4 Replies Latest reply: May 4, 2012 1:36 AM by 934440 RSS

    Comparing PLSQL table value with Actual DB values

    934440
      Hi,
      I have a set of values in my PLSQL table and i need to loop through each record to ensure its existence in the database. Looping through each record and checking the values in DB consumes more time for execution. Is there any other alternatives to accomplish this task which executes faster??

      Thanks in Advance
        • 1. Re: Comparing PLSQL table value with Actual DB values
          Billy~Verreynne
          There is no such concept as "+PL/SQL tables+" - especially in a RDBMS environment where the term table has a very specific meaning.

          The correct term is array/collection or associative array. And these are the terms also used in C/C++, Pascal, Visual Basic, Java and other programming languages.

          As for the approach of chucking data into a PL/SQL array and looping through it, hitting the SQL engine (sometimes repeatedly) per loop iteration - of course that will be slow.

          It is known as slow-by-slow processing.

          Why is your data inside PL/SQL arrays? How did it get there?

          The best place for data in a database environment like Oracle, is inside database tables. And not some primitive array structure that resides in expensive private process memory on the server.

          The fastest method to crunch data in Oracle, is using the very powerful and scalable SQL language only. Not PL/SQL.

          These are the basic answers to your issue (which you failed to define technically and provide the Oracle version for).

          Also, what has your question to do with Oracle RAC? This seems to be a basic conceptual issue of how to use SQL, and how to use PL/SQL, in optimal fashion. Which means you should be raising your issue in the {forum:id=75} forum and not here.
          • 2. Re: Comparing PLSQL table value with Actual DB values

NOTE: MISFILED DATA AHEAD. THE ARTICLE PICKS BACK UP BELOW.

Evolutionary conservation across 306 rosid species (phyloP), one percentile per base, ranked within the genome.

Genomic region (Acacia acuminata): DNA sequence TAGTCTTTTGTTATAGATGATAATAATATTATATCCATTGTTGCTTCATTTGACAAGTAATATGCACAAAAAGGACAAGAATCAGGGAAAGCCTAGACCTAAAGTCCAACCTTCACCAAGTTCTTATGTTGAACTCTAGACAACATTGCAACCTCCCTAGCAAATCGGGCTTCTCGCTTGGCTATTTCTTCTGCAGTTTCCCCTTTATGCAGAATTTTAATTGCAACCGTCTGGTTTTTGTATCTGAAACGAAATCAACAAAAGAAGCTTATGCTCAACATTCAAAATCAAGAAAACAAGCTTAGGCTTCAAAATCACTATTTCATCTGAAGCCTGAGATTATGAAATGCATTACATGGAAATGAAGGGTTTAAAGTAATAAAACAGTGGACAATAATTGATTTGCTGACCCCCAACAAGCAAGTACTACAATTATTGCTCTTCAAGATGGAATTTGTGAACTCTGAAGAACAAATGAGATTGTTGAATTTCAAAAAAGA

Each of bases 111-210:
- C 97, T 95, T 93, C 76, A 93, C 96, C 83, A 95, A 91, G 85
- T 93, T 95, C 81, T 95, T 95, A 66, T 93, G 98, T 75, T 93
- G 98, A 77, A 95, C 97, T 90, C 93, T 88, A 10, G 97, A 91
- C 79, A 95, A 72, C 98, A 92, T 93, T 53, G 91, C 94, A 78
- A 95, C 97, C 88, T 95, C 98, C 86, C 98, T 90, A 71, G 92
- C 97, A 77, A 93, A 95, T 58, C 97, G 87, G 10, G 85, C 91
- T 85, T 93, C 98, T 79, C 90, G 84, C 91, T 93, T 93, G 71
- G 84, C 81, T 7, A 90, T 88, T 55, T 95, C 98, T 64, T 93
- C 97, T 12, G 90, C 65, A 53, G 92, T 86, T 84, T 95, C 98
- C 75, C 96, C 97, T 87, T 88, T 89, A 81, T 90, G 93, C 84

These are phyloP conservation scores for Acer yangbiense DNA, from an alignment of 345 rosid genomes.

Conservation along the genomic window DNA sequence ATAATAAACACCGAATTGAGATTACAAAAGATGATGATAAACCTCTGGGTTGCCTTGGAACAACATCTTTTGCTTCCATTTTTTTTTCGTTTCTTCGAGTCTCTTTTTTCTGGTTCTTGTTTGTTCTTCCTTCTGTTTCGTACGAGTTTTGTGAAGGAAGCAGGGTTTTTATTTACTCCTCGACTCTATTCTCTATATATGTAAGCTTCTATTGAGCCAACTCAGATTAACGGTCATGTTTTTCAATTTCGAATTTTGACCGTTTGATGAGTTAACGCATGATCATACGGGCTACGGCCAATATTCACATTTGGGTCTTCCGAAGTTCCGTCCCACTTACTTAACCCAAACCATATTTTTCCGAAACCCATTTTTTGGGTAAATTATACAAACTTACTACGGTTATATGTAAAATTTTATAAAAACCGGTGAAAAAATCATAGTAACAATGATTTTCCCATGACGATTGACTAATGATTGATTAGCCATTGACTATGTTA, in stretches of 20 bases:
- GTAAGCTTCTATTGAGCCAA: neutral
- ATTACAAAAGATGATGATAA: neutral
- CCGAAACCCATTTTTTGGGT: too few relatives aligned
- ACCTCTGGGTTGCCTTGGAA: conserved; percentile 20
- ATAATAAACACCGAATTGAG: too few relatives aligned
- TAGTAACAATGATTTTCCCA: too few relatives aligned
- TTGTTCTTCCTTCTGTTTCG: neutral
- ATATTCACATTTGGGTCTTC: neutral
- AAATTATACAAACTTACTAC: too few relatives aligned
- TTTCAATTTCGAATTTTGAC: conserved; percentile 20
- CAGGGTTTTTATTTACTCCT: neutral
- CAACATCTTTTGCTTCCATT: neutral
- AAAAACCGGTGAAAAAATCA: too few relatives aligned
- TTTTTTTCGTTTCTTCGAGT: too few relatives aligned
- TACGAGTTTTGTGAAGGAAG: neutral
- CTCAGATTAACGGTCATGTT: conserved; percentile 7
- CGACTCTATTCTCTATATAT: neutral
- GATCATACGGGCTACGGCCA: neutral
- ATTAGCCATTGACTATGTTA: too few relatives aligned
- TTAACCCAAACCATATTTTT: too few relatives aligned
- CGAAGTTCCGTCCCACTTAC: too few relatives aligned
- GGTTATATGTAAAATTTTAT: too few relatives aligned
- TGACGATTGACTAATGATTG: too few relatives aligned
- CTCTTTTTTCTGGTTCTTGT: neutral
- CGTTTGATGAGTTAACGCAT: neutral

934440
            My PLSQL Arrays are populated by fetching values from a uploaded file through the application. that and all are getting loaded in seconds even the uploaded files have got 5000 and above lines, i am again looping through the loaded PLSQL arrays and validating each value against DB value. Is there any alternatives to do this comparison against DB instead of looping through each and every record.
            • 3. Re: Comparing PLSQL table value with Actual DB values
              Billy~Verreynne
              user5350058 wrote:
              My PLSQL Arrays are populated by fetching values from a uploaded file through the application. that and all are getting loaded in seconds even the uploaded files have got 5000 and above lines, i am again looping through the loaded PLSQL arrays and validating each value against DB value. Is there any alternatives to do this comparison against DB instead of looping through each and every record.
              Use a GTT (Global Temporary Table) for the uploaded data. Scales better, supports proper SQL data structures and indexing, has no impact on expensive PGA memory, and can be use in native SQL to populate the target table. And SQL is by far superior in this regard than PL/SQL.

              A GTT is like an object class definition. It is defined once and up front. The 1st DML statements against it in a session, creates the local GTT for that session. Kind of like a constructor instantiating an instance of that object class. At the end of the session, the GTT for that session is destroy.

              PL/SQL is invariable row-by-row processing (a fact that bulk processing does not change - it simple introduces a bigger pipe for row-by-row data transfer). The SQL language is superior. It is the most powerful and flexible language for processing database data.

              Which is why it is the first choice for performance - PL/SQL will not give you the same performance than what native SQL can. PL/SQL should only be considered when the processing complexity exceeds the ability of the SQL language. Which is 99.99% of the time, not the case.